Provided by: poster_20050907-1_amd64 bug


       poster - Scale and tile a postscript image to print on multiple pages


       poster <options> infile


       Poster  can  be  used  to  create a large poster by building it from multiple pages and/or
       printing it on large media.  It expects as input a generic (encapsulated) postscript file,
       normally  printing  on  a  single  page.   The  output  is  again a postscript file, maybe
       containing multiple pages together building the poster.  The output  pages  bear  cutmarks
       and  have  slightly  overlapping  images for easier assembling.  The input picture will be
       scaled to obtain the desired size.

       The program uses a brute-force method: it copies the entire input  file  for  each  output
       page,  hence  the output file can be very large.  Since the program does not really bother
       about the input file contents,  it  clearly  works  for  both  black-and-white  and  color

       To  control  its operation, you need to specify either the size of the desired poster or a
       scale factor for the image:

       - Given the poster size, it calculates the required number of sheets to print on, and from
         that a scale factor to fill these sheets optimally with the input image.

       - Given a scale factor, it derives the required number of pages from the input image size,
         and positions the scaled image centered on this area.

       Its input file should best be a real `Encapsulated Postscript' file  (often  denoted  with
       the  extension .eps or .epsf).  Such files can be generated from about all current drawing
       applications, and text processors like Word, Interleaf and Framemaker.
       However poster tries to behave properly also on more  relaxed,  general  postscript  files
       containing  a  single page definition.  Proper operation is obtained for instance on pages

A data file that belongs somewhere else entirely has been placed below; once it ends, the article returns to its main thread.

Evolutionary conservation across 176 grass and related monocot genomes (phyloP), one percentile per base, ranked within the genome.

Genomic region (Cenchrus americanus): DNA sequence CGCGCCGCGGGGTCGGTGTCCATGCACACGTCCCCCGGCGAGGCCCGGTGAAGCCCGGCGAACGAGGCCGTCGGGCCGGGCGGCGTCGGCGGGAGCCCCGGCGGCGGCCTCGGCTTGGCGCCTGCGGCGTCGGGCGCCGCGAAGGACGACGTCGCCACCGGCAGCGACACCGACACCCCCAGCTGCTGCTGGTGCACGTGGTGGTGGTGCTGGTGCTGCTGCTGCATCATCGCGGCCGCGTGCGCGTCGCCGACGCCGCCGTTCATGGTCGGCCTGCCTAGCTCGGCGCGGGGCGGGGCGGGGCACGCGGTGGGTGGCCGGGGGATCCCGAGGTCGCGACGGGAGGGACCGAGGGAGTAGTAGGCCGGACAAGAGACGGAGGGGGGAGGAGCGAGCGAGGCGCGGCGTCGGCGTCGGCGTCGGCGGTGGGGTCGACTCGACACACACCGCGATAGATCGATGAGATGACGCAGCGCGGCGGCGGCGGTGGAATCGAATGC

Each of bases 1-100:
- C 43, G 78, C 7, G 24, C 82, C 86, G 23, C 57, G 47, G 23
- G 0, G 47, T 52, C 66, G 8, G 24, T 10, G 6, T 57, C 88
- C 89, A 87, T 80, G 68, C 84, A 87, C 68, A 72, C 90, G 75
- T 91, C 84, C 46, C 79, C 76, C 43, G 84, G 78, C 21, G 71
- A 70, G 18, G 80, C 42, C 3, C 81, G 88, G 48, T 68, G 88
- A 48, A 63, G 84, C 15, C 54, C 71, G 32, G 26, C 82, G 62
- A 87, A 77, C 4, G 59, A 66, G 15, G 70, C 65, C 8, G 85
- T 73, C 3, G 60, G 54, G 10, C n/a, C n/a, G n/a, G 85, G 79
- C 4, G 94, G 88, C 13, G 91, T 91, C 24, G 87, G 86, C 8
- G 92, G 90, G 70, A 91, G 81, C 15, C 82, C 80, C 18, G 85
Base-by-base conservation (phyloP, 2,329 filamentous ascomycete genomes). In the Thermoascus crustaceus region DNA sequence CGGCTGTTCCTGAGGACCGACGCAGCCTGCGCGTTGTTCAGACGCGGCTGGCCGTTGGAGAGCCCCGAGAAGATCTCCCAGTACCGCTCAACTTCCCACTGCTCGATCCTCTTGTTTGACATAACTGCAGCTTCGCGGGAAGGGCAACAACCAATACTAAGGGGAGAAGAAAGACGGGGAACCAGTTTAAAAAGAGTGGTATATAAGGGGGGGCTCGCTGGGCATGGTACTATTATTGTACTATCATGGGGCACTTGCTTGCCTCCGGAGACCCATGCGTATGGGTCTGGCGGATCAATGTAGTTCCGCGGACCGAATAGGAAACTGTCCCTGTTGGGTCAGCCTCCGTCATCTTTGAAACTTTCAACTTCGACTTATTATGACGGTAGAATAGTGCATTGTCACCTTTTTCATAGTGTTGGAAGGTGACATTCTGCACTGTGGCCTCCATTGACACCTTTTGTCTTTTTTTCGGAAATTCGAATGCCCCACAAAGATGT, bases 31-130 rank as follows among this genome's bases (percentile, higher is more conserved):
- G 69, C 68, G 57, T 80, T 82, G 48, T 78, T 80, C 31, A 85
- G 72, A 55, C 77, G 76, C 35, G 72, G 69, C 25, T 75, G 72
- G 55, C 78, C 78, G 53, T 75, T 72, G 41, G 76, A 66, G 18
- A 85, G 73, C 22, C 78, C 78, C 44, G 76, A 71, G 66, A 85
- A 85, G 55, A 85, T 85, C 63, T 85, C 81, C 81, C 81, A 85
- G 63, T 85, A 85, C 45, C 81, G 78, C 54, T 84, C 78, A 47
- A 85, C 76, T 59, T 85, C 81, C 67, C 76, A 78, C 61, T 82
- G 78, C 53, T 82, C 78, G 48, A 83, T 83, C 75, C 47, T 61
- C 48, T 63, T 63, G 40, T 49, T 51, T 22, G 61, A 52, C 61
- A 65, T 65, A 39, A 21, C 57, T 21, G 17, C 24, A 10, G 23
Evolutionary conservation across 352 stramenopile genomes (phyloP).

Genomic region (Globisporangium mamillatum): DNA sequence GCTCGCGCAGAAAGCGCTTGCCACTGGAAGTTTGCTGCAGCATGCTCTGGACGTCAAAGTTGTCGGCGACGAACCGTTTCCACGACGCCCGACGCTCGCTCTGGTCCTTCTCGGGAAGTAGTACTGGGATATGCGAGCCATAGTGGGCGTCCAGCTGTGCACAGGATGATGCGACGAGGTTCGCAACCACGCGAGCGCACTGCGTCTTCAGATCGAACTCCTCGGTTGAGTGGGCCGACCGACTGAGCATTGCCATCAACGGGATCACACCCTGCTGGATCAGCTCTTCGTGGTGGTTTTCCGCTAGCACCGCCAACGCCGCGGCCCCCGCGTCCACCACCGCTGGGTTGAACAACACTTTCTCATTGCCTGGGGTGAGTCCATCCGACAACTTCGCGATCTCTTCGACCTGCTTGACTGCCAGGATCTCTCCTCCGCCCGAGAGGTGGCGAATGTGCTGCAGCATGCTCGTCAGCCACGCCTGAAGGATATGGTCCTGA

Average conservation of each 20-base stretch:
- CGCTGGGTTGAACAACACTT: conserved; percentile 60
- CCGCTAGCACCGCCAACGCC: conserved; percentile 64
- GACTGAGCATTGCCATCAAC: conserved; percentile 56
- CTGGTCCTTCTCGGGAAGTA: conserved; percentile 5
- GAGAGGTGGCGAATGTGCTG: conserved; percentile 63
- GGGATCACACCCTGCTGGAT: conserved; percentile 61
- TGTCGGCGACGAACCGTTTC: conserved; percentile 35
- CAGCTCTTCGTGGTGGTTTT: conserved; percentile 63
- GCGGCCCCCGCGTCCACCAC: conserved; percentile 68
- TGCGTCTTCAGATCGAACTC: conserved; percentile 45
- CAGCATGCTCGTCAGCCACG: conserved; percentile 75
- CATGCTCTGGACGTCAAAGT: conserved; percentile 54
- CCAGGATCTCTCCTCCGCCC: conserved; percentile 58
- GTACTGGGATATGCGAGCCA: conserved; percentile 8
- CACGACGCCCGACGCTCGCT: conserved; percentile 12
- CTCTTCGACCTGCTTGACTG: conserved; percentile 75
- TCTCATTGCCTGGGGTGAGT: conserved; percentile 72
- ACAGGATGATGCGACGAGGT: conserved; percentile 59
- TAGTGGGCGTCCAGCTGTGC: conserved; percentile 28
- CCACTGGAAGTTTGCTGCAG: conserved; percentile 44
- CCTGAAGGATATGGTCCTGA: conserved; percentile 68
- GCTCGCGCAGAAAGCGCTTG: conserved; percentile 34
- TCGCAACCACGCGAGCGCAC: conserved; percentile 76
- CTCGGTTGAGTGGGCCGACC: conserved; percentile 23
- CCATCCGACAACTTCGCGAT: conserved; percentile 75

generated by (La)TeX and (g)troff.

       The media to print on can be selected independently from the input image size  and/or  the
       poster size. Poster will determine by itself whether it is beneficial to rotate the output
       image on the media.

       To preview the output results of poster and/or to (re-)print individual output pages,  you
       should use a postscript previewer like ghostview(1).


       -v Be verbose. Tell about scaling, rotation and number of pages.
          Default is silent operation.

       -f Ask  manual  media  feed on the plotting/printing device, instead of using its standard
          paper tray.
          Default is adhering to the device settings.

       -i <box>
          Specify the size of the input image.
          Default is reading the image size from the `%%BoundingBox' specification in  the  input
          file header.

       -m <box>
          Specify the desired media size to print on. See below for <box>.
          The  default is obtained from the PAPERCONF environment variable.  If it is not set, it
          is read from the file whose name is in the PAPERSIZE environment variable.  If that too
          is  not  set, the default is read from the file /etc/papersize.  See papersize(5) for a
          full description of the format of the config file.

       -p <box>
          Specify the poster size. See below for <box>.  Since poster  will  autonomously  choose
          for rotation, always specify a `portrait' poster size (i.e. higher then wide).
          If  you  don't  give  the  -s option, the default poster size is identical to the media

       -s <number>
          Specify a linear scaling factor to produce the poster.  Together with the  input  image
          size and optional margins, this induces an output poster size. So don't specify both -s
          and -p.
          Default is deriving the scale factor to fit a given poster size.

       -c <box> or -c <number>%
          Specify the cut margin. This is the distance between the cutmarks and the  paper  edge.
          If  the  output is really tiled on multiple sheets, the cut marks indicate where to cut
          the paper for assembly.  This margin must be big  enough  to  cover  the  non-printable
          margin which almost all printers have. For <box> see below.